Recent Trends In The Study Of Israelite Historiography -- By: Mark W. Chavalas
JETS 38:2 (June 1995) p. 161
Recent Trends In The Study
Of Israelite Historiography
The past few years have seen a shift in regard to method concerning the study of the history of ancient Israel. Previous generations have tended toward the study of theology and literary criticism, usually by theologians who were often not trained as historians. Historians who have entered into the discussion concentrate on socio-economic, anthropological and historiographic issues. Two recent works on ancient Israelite historiography will be the focus of the present paper.1
I. Early Trends: Wellhausen And Noth
Most modern historians have been of the opinion that no texts of a serious historiographic nature were created until those of the classical Greeks and that the writers of the ancient Near East (including those of Israel) did not have noticeable antiquarian concerns.2 Our attention, however, should not be restricted only to those genres that most resemble our own.
Recently there have been two major trends concerning historiographic studies and the Bible. One is confessional and uncritical and does not accept the findings of the critical-historical method. In reaction to this is scientific skepticism, which has ultimately generated a kind of negative fundamentalism that denies any historicity to the Biblical text and considers it to be a “pious fraud.” One of the early skeptics was J. Wellhausen, a nineteenth-century scholar who was a linguist and theologian but not an historian.3 This is ironic since he is of paramount importance to the study of Israelite historiography. Wellhausen’s textual analysis attempted to put historical research on a scientific footing. His premise was that the written text only testified to the time in which it was written. The Israelite historian’s convictions were biased, and the evidence for his claims was baseless. He was unconstrained, without loyalty to fact or common knowledge.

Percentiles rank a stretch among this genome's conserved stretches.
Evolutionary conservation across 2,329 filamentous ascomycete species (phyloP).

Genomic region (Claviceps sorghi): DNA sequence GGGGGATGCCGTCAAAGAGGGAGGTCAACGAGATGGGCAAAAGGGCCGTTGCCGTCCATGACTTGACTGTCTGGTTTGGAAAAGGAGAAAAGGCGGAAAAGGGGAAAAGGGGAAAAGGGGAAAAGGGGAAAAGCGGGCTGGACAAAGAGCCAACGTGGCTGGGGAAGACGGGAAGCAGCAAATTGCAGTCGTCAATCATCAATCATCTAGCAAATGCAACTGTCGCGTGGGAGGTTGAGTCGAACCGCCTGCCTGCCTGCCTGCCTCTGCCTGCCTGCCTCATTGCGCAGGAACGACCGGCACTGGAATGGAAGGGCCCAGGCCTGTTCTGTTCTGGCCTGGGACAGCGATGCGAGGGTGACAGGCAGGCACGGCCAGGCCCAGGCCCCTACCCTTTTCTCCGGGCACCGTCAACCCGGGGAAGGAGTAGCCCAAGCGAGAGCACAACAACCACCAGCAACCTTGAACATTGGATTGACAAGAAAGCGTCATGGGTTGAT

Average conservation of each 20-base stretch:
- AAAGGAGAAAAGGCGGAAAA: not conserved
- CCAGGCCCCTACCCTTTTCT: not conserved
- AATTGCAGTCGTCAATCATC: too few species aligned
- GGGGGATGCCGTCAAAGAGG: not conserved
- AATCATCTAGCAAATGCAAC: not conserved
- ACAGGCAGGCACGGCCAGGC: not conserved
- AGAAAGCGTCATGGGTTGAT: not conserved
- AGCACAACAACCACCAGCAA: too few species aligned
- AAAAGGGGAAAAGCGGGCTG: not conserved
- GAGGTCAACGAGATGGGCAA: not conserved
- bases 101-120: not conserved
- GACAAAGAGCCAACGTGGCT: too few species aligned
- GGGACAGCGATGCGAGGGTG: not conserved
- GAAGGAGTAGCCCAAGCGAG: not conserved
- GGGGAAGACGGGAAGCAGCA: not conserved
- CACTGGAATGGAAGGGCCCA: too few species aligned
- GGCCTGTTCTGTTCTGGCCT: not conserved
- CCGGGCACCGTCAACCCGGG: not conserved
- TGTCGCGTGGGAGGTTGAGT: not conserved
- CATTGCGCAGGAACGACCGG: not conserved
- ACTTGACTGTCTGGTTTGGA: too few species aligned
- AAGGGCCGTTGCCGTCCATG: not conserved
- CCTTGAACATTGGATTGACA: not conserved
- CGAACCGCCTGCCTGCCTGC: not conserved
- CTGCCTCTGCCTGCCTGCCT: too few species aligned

* Mark Chavalas is professor of history at the University of Wisconsin, La Crosse, WI 54601.
JETS 38:2 (June 1995) p. 162
He was an editor but not an historian. According to Wellhausen, history, like philology, could be based on cut-and-dried proof. Philological history demanded absolute proof, which the historian failed to furnish. In a Cartesian manner Wellhausen rejected the probable in history.4
M. Noth centered his attention on the books of Joshua through 2 Kings. He considered them to be a unified production written by the Deuteronomic historian (Dtr), whose...
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